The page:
Bock’s Score: Mets Move All About The Money

Baseball fans are a passionate community, loyal to a fault, only too willing to root, root, root for the home team through thick and thin.

There are long-suffering fans all over the baseball landscape. It is part of the deal between teams and their followers. Chicago Cubs fans waited 108 years between World Series championships. The Cleveland Indians are still waiting after 68 years.

That said, the New York Mets are really testing the patience of their followers. It’s not that they are out of the race and have been for a while. That’s not unusual. It’s not that they chose to sell off veteran players. That happens all the time.

 It is what has surrounded these conditions that is troubling.

When it became clear a couple of months ago that this would be a difficult summer at CitiField, general manager Sandy Alderson decided to unload some Mets assets.

Good thinking. Across town, it was the same strategy Yankees GM Brian Cashman used a year ago to restock his farm system which now oozes with big league-ready players.

So, the Mets hung “For Sale’’ signs around the necks of some attractive veterans who will become free agents at the end of this season. But instead of reconstructing this woebegone team, each move instead reconstructed management’s pocket book.

 The first player to go was first baseman Lucas Duda, who had 125 home runs in eight seasons with the Mets. In exchange, the Mets acquired pitcher Drew Smith, the 30th ranked player in the Tampa Bay Rays system. Oh, and by the way, the Rays picked up the remainder of Duda’s salary, $2,6 million or so,

Reliever Addison Reed was the next to leave, moved for the Boston Red Sox. Reed had 19 saves for New York and the Mets received three minor league pitchers for him. And, oh yes, the Red Sox took on the $2.2 million remaining on his 2017 salary.

Then it was time for Jay Bruce and his 29 home runs and 75 runs batted in to hit the road, sent to Cleveland for a Class A pitcher named Ryder Ryan, who was the Indians 30th round draft choice.

Class A?

Thirtieth round?

 In exchange for their best hitter?

 What exactly were the Mets up to? There’s an easy answer. The Indians also took on the remaining $4 million of Bruce’s 2017 salary.

You can see the pattern.

So it was no surprise when New York unloaded second baseman Neil Walker, another good bat, to Milwaukee for the proverbial player to be named later. The Brewers also agreed to pay a chunk of the $4.7 million remaining on Walker’s 2017 salary.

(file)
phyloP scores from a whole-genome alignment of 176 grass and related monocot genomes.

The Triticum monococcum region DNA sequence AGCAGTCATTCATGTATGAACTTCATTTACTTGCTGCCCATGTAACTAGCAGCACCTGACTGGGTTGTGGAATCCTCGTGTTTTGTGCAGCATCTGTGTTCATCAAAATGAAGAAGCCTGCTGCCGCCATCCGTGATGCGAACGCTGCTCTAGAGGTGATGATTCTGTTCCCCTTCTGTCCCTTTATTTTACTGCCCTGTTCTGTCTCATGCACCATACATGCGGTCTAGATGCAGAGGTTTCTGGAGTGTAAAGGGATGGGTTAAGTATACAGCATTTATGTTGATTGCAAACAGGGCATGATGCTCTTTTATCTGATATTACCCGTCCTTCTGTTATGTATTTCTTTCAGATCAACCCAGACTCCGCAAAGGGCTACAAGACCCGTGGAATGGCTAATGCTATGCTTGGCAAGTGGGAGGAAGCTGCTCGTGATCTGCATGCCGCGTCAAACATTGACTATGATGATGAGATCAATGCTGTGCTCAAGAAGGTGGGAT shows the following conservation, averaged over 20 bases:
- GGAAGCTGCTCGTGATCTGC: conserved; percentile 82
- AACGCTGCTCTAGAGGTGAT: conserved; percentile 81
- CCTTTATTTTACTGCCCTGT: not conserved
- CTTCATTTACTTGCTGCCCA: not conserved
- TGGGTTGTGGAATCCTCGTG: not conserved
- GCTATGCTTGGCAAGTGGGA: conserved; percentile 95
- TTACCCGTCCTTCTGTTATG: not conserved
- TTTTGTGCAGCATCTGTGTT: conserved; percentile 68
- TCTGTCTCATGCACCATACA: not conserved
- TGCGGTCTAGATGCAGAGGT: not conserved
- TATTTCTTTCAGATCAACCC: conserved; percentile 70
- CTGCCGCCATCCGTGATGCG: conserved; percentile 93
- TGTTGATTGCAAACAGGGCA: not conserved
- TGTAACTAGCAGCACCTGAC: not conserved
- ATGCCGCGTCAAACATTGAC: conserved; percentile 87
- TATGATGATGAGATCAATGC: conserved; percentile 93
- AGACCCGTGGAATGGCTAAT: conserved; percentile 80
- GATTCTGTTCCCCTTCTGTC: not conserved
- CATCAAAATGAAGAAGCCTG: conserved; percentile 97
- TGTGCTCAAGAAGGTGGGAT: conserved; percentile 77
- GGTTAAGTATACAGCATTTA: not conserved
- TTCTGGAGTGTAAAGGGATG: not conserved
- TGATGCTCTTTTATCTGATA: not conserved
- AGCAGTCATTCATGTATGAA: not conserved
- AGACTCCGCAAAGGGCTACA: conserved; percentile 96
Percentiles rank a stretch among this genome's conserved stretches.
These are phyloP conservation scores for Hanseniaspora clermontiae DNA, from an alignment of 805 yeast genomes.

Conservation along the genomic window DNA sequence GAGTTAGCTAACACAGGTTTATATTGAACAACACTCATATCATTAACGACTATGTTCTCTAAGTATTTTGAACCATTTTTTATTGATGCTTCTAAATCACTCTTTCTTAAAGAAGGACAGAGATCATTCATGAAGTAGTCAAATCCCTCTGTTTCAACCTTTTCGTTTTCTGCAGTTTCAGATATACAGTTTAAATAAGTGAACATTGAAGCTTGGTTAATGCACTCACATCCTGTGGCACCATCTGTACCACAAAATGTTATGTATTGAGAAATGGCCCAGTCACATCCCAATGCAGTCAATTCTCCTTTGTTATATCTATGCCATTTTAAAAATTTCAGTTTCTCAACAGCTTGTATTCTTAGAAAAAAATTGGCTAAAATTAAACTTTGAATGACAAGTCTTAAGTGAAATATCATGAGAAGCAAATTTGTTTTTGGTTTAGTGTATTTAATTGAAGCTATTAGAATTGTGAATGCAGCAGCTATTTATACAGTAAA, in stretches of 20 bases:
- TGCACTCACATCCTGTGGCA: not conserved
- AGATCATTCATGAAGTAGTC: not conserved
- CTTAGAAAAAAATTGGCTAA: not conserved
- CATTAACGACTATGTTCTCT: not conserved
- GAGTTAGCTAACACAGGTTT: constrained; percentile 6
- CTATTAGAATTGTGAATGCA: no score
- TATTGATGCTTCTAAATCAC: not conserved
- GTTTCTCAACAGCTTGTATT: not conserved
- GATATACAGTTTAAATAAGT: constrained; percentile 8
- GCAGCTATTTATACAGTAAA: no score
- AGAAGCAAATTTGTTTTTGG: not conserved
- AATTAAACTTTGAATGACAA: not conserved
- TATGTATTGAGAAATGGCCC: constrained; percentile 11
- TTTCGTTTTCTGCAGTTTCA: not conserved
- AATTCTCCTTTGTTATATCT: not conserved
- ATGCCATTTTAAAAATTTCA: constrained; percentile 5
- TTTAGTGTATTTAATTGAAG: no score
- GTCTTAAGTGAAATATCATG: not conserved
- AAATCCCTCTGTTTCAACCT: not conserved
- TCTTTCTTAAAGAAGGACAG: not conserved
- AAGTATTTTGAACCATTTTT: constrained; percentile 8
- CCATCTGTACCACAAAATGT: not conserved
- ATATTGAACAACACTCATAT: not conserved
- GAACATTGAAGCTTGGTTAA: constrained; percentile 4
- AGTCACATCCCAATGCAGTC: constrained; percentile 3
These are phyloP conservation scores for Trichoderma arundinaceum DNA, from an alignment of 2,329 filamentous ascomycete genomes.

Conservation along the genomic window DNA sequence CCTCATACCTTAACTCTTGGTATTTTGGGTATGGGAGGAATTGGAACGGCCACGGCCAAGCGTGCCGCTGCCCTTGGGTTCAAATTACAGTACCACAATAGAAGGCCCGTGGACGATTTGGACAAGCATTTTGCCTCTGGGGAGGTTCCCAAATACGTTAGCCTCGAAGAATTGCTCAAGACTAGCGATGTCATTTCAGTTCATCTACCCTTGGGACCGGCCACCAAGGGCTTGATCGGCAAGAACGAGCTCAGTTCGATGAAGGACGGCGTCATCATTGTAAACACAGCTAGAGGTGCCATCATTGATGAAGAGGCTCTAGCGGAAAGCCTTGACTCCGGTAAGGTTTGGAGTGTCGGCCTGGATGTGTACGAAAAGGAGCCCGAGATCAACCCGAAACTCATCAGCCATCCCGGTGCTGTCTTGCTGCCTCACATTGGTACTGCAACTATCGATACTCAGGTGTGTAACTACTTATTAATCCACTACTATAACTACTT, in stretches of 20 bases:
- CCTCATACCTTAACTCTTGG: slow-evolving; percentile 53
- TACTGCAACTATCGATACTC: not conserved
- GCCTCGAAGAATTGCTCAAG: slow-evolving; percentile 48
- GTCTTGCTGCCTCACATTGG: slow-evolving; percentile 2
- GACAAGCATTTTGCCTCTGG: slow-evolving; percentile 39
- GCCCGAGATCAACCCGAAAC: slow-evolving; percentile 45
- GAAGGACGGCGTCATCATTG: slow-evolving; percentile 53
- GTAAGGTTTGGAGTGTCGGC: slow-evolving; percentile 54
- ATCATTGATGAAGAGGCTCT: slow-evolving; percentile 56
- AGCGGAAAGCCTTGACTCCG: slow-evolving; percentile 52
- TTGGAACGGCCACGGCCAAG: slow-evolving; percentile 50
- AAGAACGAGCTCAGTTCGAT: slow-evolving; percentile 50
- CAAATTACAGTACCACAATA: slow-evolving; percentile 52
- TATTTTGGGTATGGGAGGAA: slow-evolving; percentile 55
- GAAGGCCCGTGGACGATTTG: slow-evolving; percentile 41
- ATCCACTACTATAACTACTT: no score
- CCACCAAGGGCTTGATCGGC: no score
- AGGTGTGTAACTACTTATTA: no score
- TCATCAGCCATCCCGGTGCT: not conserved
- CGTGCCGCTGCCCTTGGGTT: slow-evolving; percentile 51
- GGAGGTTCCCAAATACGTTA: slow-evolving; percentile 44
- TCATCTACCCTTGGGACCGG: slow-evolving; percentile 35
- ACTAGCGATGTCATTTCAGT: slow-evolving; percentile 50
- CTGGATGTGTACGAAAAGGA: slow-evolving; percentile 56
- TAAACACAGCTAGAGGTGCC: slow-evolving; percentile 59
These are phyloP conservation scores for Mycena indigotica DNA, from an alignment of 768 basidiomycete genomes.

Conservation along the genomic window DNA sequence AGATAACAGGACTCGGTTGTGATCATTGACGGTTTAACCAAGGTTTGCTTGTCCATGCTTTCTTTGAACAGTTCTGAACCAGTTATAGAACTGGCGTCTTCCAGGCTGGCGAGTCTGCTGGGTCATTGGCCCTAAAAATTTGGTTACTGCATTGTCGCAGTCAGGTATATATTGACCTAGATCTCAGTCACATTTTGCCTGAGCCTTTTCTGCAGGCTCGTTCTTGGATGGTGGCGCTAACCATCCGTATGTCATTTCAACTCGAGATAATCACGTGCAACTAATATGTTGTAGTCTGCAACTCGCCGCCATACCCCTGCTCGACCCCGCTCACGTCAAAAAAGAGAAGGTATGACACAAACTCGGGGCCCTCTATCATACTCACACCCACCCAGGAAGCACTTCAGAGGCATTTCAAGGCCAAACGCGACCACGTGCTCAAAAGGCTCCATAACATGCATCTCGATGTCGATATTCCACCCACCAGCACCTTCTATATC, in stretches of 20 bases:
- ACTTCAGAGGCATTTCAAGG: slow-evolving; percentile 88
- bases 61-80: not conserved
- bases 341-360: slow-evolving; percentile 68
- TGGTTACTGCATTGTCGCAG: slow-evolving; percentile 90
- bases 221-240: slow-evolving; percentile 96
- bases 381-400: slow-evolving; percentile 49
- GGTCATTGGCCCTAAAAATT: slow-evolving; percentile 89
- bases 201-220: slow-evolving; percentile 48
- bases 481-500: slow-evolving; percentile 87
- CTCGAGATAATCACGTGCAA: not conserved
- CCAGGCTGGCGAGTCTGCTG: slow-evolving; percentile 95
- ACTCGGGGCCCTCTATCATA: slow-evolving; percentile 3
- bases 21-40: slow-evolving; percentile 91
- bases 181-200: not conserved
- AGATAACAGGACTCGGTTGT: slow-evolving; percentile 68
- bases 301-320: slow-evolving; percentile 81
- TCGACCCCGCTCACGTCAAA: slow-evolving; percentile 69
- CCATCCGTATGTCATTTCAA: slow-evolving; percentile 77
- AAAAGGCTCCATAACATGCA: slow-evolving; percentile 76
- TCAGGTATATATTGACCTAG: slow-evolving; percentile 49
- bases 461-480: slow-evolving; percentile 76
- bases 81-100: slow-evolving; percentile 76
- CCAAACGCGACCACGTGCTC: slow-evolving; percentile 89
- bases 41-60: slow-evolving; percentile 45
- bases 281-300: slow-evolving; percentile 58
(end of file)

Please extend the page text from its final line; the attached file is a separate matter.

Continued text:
All the wheeling and dealing saved the Mets around $9 million, petty cash in the current baseball economy, and left the roster in transition. Because their pitching staff has been so woeful, the team was carrying 13 arms, leaving the bench a little slim. So when Jose Reyes and Wilmer Flores both came up with injuries during the Subway Series against the Yankees, there were no spare infielders to replace them.

The solution was to have catcher Travis d’Arnaud masquerade as an infielder and play hide and seek with Yankee hitters. Asdrubal Cabrera, who really is an infielder, flip-flopped with d’Arnaud  between second and third base 22 times in a game, a comical scenario designed to keep d’Arnaud away from the baseball. The tactic worked. No balls were hit his way. The Mets, however, lost the game. But it was a sellout, adding important revenue to the franchise’s bottom line.

The answer to the Mets’ riddle is rather simple. Follow the money. It is a technique this team has used before. Keep it up and sooner or later the fans will follow the money right out the door.


About the Author

Hal Bock

Hal Bock is a contributor with NY Sports Day. He has covered sports for 40 years at The Associated Press including 30 World Series, 30 Super Bowls and 11 Olympics. He is the author of 14 books including most recently The Last Chicago Cubs Dynasty and Banned Baseball's Blacklist of All-Stars and Also-Rans. He has written scores of magazine articles and served as Journalist In Residence at Long Island University's Brooklyn campus where he also served on the selection committee for the George Polk Awards.

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